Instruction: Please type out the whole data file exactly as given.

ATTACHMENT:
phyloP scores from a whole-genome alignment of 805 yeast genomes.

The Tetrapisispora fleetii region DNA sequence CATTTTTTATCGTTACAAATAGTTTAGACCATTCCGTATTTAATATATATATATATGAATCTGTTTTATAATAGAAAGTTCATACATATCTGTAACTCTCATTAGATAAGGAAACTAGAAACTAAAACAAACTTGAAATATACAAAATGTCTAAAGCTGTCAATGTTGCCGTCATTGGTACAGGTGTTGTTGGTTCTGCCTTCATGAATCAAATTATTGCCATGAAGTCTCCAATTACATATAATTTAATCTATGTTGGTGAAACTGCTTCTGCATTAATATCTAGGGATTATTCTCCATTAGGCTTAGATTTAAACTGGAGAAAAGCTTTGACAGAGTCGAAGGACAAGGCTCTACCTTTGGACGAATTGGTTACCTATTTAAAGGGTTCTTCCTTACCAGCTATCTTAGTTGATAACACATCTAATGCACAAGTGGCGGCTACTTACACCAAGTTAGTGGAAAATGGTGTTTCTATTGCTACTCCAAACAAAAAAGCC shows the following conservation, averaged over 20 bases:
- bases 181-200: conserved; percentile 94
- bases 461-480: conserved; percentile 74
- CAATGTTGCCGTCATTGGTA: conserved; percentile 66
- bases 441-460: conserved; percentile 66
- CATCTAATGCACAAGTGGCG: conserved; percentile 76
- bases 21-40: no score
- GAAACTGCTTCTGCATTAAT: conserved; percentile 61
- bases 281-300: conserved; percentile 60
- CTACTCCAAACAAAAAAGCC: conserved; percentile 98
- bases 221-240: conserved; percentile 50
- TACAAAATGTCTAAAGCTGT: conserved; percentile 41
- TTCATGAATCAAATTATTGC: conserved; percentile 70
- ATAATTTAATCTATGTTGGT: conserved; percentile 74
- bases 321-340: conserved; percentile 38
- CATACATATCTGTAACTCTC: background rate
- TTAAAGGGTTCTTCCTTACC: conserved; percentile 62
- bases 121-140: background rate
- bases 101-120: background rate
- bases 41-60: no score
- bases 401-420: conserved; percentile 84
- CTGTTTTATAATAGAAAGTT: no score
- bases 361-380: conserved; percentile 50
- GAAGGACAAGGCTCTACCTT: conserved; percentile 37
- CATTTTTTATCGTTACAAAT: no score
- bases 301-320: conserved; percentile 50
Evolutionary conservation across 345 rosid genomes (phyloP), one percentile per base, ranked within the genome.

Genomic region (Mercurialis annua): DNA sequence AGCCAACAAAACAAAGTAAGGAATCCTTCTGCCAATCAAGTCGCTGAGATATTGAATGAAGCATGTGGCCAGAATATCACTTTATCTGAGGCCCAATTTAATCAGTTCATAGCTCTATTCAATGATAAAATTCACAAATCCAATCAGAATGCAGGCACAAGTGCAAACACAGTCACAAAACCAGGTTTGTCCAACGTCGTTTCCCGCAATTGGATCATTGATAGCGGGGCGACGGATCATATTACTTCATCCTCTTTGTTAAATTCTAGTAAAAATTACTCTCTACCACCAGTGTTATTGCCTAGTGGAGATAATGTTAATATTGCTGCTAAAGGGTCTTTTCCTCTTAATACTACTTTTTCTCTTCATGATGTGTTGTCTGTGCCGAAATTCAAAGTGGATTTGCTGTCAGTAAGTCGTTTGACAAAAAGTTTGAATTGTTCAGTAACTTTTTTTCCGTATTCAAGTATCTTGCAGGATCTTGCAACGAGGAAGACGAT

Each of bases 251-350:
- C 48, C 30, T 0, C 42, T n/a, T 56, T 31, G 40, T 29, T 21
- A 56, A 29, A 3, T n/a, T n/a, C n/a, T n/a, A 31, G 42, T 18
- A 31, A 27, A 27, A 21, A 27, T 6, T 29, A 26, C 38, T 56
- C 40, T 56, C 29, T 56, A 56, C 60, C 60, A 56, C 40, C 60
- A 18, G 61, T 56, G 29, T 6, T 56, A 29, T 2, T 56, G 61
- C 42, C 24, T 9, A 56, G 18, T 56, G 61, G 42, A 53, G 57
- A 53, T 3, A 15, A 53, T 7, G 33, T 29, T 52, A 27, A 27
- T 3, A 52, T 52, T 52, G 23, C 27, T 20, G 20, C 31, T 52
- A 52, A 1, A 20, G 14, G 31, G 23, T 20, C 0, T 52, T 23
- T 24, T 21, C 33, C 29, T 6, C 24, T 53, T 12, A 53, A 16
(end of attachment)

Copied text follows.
phyloP scores from a whole-genome alignment of 805 yeast genomes.

The Tetrapisispora fleetii region DNA sequence CATTTTTTATCGTTACAAATAGTTTAGACCATTCCGTATTTAATATATATATATATGAATCTGTTTTATAATAGAAAGTTCATACATATCTGTAACTCTCATTAGATAAGGAAACTAGAAACTAAAACAAACTTGAAATATACAAAATGTCTAAAGCTGTCAATGTTGCCGTCATTGGTACAGGTGTTGTTGGTTCTGCCTTCATGAATCAAATTATTGCCATGAAGTCTCCAATTACATATAATTTAATCTATGTTGGTGAAACTGCTTCTGCATTAATATCTAGGGATTATTCTCCATTAGGCTTAGATTTAAACTGGAGAAAAGCTTTGACAGAGTCGAAGGACAAGGCTCTACCTTTGGACGAATTGGTTACCTATTTAAAGGGTTCTTCCTTACCAGCTATCTTAGTTGATAACACATCTAATGCACAAGTGGCGGCTACTTACACCAAGTTAGTGGAAAATGGTGTTTCTATTGCTACTCCAAACAAAAAAGCC shows the following conservation, averaged over 20 bases:
- bases 181-200: conserved; percentile 94
- bases 461-480: conserved; percentile 74
- CAATGTTGCCGTCATTGGTA: conserved; percentile 66
- bases 441-460: conserved; percentile 66
- CATCTAATGCACAAGTGGCG: conserved; percentile 76
- bases 21-40: no score
- GAAACTGCTTCTGCATTAAT: conserved; percentile 61
- bases 281-300: conserved; percentile 60
- CTACTCCAAACAAAAAAGCC: conserved; percentile 98
- bases 221-240: conserved; percentile 50
- TACAAAATGTCTAAAGCTGT: conserved; percentile 41
- TTCATGAATCAAATTATTGC: conserved; percentile 70
- ATAATTTAATCTATGTTGGT: conserved; percentile 74
- bases 321-340: conserved; percentile 38
- CATACATATCTGTAACTCTC: background rate
- TTAAAGGGTTCTTCCTTACC: conserved; percentile 62
- bases 121-140: background rate
- bases 101-120: background rate
- bases 41-60: no score
- bases 401-420: conserved; percentile 84
- CTGTTTTATAATAGAAAGTT: no score
- bases 361-380: conserved; percentile 50
- GAAGGACAAGGCTCTACCTT: conserved; percentile 37
- CATTTTTTATCGTTACAAAT: no score
- bases 301-320: conserved; percentile 50
Evolutionary conservation across 345 rosid genomes (phyloP), one percentile per base, ranked within the genome.

Genomic region (Mercurialis annua): DNA sequence AGCCAACAAAACAAAGTAAGGAATCCTTCTGCCAATCAAGTCGCTGAGATATTGAATGAAGCATGTGGCCAGAATATCACTTTATCTGAGGCCCAATTTAATCAGTTCATAGCTCTATTCAATGATAAAATTCACAAATCCAATCAGAATGCAGGCACAAGTGCAAACACAGTCACAAAACCAGGTTTGTCCAACGTCGTTTCCCGCAATTGGATCATTGATAGCGGGGCGACGGATCATATTACTTCATCCTCTTTGTTAAATTCTAGTAAAAATTACTCTCTACCACCAGTGTTATTGCCTAGTGGAGATAATGTTAATATTGCTGCTAAAGGGTCTTTTCCTCTTAATACTACTTTTTCTCTTCATGATGTGTTGTCTGTGCCGAAATTCAAAGTGGATTTGCTGTCAGTAAGTCGTTTGACAAAAAGTTTGAATTGTTCAGTAACTTTTTTTCCGTATTCAAGTATCTTGCAGGATCTTGCAACGAGGAAGACGAT

Each of bases 251-350:
- C 48, C 30, T 0, C 42, T n/a, T 56, T 31, G 40, T 29, T 21
- A 56, A 29, A 3, T n/a, T n/a, C n/a, T n/a, A 31, G 42, T 18
- A 31, A 27, A 27, A 21, A 27, T 6, T 29, A 26, C 38, T 56
- C 40, T 56, C 29, T 56, A 56, C 60, C 60, A 56, C 40, C 60
- A 18, G 61, T 56, G 29, T 6, T 56, A 29, T 2, T 56, G 61
- C 42, C 24, T 9, A 56, G 18, T 56, G 61, G 42, A 53, G 57
- A 53, T 3, A 15, A 53, T 7, G 33, T 29, T 52, A 27, A 27
- T 3, A 52, T 52, T 52, G 23, C 27, T 20, G 20, C 31, T 52
- A 52, A 1, A 20, G 14, G 31, G 23, T 20, C 0, T 52, T 23
- T 24, T 21, C 33, C 29, T 6, C 24, T 53, T 12, A 53, A 16